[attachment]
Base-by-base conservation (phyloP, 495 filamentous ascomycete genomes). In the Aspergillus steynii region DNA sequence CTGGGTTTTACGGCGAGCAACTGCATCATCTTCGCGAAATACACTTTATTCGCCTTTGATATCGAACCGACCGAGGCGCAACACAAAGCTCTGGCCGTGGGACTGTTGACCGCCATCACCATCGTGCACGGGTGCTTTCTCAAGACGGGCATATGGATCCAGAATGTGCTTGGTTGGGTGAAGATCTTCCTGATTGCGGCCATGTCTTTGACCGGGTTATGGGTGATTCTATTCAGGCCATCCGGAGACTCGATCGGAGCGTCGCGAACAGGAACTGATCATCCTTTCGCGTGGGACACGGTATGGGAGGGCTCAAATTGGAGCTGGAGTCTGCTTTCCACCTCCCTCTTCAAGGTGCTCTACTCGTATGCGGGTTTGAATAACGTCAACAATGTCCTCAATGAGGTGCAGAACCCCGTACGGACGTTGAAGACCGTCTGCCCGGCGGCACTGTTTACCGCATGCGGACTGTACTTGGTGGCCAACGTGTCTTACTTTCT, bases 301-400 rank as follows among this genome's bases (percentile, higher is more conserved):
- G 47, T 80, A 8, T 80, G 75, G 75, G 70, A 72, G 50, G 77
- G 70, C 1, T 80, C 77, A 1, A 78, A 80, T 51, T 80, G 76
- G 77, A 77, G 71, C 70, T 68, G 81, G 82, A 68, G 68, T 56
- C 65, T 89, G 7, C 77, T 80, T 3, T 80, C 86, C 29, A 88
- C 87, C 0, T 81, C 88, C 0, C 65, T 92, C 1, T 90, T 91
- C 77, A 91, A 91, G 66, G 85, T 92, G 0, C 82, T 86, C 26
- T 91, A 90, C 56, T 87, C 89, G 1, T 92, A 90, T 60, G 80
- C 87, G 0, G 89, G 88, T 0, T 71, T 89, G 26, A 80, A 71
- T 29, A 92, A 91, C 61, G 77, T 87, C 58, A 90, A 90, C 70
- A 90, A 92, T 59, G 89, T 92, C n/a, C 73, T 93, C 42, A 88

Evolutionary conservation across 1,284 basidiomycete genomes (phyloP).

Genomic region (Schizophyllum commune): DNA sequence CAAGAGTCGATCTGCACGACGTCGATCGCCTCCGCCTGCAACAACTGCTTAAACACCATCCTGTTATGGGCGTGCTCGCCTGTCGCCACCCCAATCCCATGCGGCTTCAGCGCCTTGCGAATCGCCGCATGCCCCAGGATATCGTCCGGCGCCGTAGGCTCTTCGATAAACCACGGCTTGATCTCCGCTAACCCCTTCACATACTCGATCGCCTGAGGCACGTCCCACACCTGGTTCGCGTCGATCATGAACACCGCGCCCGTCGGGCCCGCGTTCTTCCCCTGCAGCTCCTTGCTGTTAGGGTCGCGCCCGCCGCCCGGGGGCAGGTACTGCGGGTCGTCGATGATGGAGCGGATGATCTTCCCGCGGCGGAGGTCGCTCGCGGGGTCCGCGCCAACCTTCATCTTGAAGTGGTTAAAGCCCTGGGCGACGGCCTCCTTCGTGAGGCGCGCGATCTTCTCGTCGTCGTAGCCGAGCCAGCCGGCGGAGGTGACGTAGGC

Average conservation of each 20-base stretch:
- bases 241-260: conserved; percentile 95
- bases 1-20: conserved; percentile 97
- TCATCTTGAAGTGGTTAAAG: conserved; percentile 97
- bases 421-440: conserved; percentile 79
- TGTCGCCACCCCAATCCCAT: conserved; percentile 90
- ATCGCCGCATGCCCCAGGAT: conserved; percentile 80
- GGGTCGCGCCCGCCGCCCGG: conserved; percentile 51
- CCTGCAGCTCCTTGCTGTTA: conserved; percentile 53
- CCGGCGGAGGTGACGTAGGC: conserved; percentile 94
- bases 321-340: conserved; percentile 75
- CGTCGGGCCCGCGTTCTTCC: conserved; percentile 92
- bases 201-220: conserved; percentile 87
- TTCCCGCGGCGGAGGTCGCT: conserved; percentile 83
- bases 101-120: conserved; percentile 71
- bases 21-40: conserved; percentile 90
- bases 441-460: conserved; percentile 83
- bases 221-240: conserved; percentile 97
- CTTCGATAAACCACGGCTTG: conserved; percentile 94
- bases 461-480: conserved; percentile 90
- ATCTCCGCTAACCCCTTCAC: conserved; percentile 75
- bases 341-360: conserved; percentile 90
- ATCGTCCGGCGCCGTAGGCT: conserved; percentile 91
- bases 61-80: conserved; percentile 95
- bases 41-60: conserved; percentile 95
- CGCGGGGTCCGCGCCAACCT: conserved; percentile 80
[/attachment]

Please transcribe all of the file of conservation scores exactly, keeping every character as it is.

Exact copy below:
Base-by-base conservation (phyloP, 495 filamentous ascomycete genomes). In the Aspergillus steynii region DNA sequence CTGGGTTTTACGGCGAGCAACTGCATCATCTTCGCGAAATACACTTTATTCGCCTTTGATATCGAACCGACCGAGGCGCAACACAAAGCTCTGGCCGTGGGACTGTTGACCGCCATCACCATCGTGCACGGGTGCTTTCTCAAGACGGGCATATGGATCCAGAATGTGCTTGGTTGGGTGAAGATCTTCCTGATTGCGGCCATGTCTTTGACCGGGTTATGGGTGATTCTATTCAGGCCATCCGGAGACTCGATCGGAGCGTCGCGAACAGGAACTGATCATCCTTTCGCGTGGGACACGGTATGGGAGGGCTCAAATTGGAGCTGGAGTCTGCTTTCCACCTCCCTCTTCAAGGTGCTCTACTCGTATGCGGGTTTGAATAACGTCAACAATGTCCTCAATGAGGTGCAGAACCCCGTACGGACGTTGAAGACCGTCTGCCCGGCGGCACTGTTTACCGCATGCGGACTGTACTTGGTGGCCAACGTGTCTTACTTTCT, bases 301-400 rank as follows among this genome's bases (percentile, higher is more conserved):
- G 47, T 80, A 8, T 80, G 75, G 75, G 70, A 72, G 50, G 77
- G 70, C 1, T 80, C 77, A 1, A 78, A 80, T 51, T 80, G 76
- G 77, A 77, G 71, C 70, T 68, G 81, G 82, A 68, G 68, T 56
- C 65, T 89, G 7, C 77, T 80, T 3, T 80, C 86, C 29, A 88
- C 87, C 0, T 81, C 88, C 0, C 65, T 92, C 1, T 90, T 91
- C 77, A 91, A 91, G 66, G 85, T 92, G 0, C 82, T 86, C 26
- T 91, A 90, C 56, T 87, C 89, G 1, T 92, A 90, T 60, G 80
- C 87, G 0, G 89, G 88, T 0, T 71, T 89, G 26, A 80, A 71
- T 29, A 92, A 91, C 61, G 77, T 87, C 58, A 90, A 90, C 70
- A 90, A 92, T 59, G 89, T 92, C n/a, C 73, T 93, C 42, A 88

Evolutionary conservation across 1,284 basidiomycete genomes (phyloP).

Genomic region (Schizophyllum commune): DNA sequence CAAGAGTCGATCTGCACGACGTCGATCGCCTCCGCCTGCAACAACTGCTTAAACACCATCCTGTTATGGGCGTGCTCGCCTGTCGCCACCCCAATCCCATGCGGCTTCAGCGCCTTGCGAATCGCCGCATGCCCCAGGATATCGTCCGGCGCCGTAGGCTCTTCGATAAACCACGGCTTGATCTCCGCTAACCCCTTCACATACTCGATCGCCTGAGGCACGTCCCACACCTGGTTCGCGTCGATCATGAACACCGCGCCCGTCGGGCCCGCGTTCTTCCCCTGCAGCTCCTTGCTGTTAGGGTCGCGCCCGCCGCCCGGGGGCAGGTACTGCGGGTCGTCGATGATGGAGCGGATGATCTTCCCGCGGCGGAGGTCGCTCGCGGGGTCCGCGCCAACCTTCATCTTGAAGTGGTTAAAGCCCTGGGCGACGGCCTCCTTCGTGAGGCGCGCGATCTTCTCGTCGTCGTAGCCGAGCCAGCCGGCGGAGGTGACGTAGGC

Average conservation of each 20-base stretch:
- bases 241-260: conserved; percentile 95
- bases 1-20: conserved; percentile 97
- TCATCTTGAAGTGGTTAAAG: conserved; percentile 97
- bases 421-440: conserved; percentile 79
- TGTCGCCACCCCAATCCCAT: conserved; percentile 90
- ATCGCCGCATGCCCCAGGAT: conserved; percentile 80
- GGGTCGCGCCCGCCGCCCGG: conserved; percentile 51
- CCTGCAGCTCCTTGCTGTTA: conserved; percentile 53
- CCGGCGGAGGTGACGTAGGC: conserved; percentile 94
- bases 321-340: conserved; percentile 75
- CGTCGGGCCCGCGTTCTTCC: conserved; percentile 92
- bases 201-220: conserved; percentile 87
- TTCCCGCGGCGGAGGTCGCT: conserved; percentile 83
- bases 101-120: conserved; percentile 71
- bases 21-40: conserved; percentile 90
- bases 441-460: conserved; percentile 83
- bases 221-240: conserved; percentile 97
- CTTCGATAAACCACGGCTTG: conserved; percentile 94
- bases 461-480: conserved; percentile 90
- ATCTCCGCTAACCCCTTCAC: conserved; percentile 75
- bases 341-360: conserved; percentile 90
- ATCGTCCGGCGCCGTAGGCT: conserved; percentile 91
- bases 61-80: conserved; percentile 95
- bases 41-60: conserved; percentile 95
- CGCGGGGTCCGCGCCAACCT: conserved; percentile 80